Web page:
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Nail Involvement as a Predictor of Psoriatic Arthritis

A recent study in the British Journal of Dermatology demonstrates that psoriatic involvement of the nail unit can be used as a predictor of psoriatic arthritis and can aid in early intervention to prevent the associated joint destruction. Psoriatic arthritis has been associated with diminished quality of life and reduced functional capacity for patients as compared to patients with plaque psoriasis.

In order to assess clinical and patient reported factors that could be used as predictors for psoriatic arthritis the researchers analyzed three independent studies done on patients in German dermatologic clinics in 2005, 2006, and 2008 on psoriasis and psoriatic arthritis health care. Outcomes from the study demonstrated that the strongest predictors of psoriatic arthropathy included both nail involvement and inpatient hospital treatment for psoriasis within the previous 5 years.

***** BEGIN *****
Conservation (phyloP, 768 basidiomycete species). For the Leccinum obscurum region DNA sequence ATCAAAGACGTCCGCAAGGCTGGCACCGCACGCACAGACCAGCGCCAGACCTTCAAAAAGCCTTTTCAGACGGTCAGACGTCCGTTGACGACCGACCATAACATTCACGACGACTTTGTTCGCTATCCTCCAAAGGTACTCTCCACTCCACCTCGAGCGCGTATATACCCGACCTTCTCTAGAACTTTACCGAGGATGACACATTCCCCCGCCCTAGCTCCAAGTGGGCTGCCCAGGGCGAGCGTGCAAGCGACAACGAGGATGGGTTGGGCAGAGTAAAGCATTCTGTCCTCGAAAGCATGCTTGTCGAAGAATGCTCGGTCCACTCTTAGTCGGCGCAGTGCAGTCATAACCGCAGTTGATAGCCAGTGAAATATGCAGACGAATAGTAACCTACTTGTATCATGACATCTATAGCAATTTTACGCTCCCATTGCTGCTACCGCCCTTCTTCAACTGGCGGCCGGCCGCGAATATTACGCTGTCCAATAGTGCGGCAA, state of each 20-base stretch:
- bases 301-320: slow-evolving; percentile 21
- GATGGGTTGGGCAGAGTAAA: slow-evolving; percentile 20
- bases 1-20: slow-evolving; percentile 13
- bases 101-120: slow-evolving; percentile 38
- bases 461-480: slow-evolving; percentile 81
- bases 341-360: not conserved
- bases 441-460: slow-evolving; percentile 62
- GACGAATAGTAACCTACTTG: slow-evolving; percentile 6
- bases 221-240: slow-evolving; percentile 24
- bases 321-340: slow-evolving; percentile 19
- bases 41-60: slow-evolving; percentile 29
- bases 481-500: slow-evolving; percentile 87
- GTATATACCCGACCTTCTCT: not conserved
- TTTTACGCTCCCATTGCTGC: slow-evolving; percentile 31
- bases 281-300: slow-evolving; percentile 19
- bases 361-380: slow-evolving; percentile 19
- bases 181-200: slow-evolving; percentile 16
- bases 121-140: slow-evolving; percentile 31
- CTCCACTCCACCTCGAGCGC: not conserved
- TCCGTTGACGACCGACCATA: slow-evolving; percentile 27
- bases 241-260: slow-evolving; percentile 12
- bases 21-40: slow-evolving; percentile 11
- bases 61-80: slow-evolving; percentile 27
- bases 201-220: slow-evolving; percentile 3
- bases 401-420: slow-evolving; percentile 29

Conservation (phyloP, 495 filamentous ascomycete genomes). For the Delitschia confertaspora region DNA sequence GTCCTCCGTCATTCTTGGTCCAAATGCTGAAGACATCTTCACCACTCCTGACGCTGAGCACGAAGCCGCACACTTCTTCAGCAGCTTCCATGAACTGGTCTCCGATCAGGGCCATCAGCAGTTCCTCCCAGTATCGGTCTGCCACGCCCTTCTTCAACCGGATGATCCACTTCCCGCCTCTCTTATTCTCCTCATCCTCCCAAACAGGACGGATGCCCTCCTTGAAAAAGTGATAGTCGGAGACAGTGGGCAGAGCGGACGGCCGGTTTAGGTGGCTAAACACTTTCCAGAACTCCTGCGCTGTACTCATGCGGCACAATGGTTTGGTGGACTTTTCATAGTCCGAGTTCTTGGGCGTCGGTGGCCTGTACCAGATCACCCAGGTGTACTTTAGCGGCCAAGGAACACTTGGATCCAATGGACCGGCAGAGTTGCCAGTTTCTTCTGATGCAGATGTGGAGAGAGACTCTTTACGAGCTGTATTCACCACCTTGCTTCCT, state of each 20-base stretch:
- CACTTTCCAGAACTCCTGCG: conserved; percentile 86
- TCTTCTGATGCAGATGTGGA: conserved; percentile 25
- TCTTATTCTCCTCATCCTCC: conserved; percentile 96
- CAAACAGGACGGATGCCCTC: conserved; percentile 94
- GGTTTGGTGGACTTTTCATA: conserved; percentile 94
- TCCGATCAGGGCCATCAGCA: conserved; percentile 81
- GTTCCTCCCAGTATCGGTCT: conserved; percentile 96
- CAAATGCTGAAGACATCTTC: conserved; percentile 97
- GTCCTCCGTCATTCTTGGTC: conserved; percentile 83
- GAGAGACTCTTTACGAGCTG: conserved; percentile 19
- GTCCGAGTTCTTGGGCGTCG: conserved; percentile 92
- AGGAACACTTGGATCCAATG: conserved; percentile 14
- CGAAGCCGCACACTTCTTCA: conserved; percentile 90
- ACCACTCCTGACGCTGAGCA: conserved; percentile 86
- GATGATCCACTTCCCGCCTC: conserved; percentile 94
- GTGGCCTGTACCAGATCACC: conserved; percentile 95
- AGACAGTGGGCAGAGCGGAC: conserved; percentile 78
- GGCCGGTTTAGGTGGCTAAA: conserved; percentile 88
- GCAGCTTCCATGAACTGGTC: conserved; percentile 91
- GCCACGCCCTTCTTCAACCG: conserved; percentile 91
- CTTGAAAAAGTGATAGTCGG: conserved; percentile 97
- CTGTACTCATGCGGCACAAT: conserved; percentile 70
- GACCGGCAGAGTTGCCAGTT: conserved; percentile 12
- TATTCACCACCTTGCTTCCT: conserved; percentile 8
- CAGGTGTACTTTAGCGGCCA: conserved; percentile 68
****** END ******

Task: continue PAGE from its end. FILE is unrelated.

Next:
The connection of the fascia of the enthesis, connective tissue between the tendon or ligament and bone, is continuous with the root of the nail helping to explain the predictive value of nail changes with psoriatic arthritis. Furthermore, histology and high resolution MRI demonstrate that the extensor tendon overlying the distal interphalangeal joint is connected via tendinous fibers to both the nail root and nail matrix.

Limitations of this study include that the findings cannot be generalized to patients who are not under dermatologic treatment. In addition, the need to look for specific physical findings of nail psoriasis and their linkage to psoriatic arthropathy were not considered by the study.


By: A. Matthew Brunner MHS, PA-C, SDPA Diplomate & President-Elect

Image Credit: [Toshiyuki IMAI]

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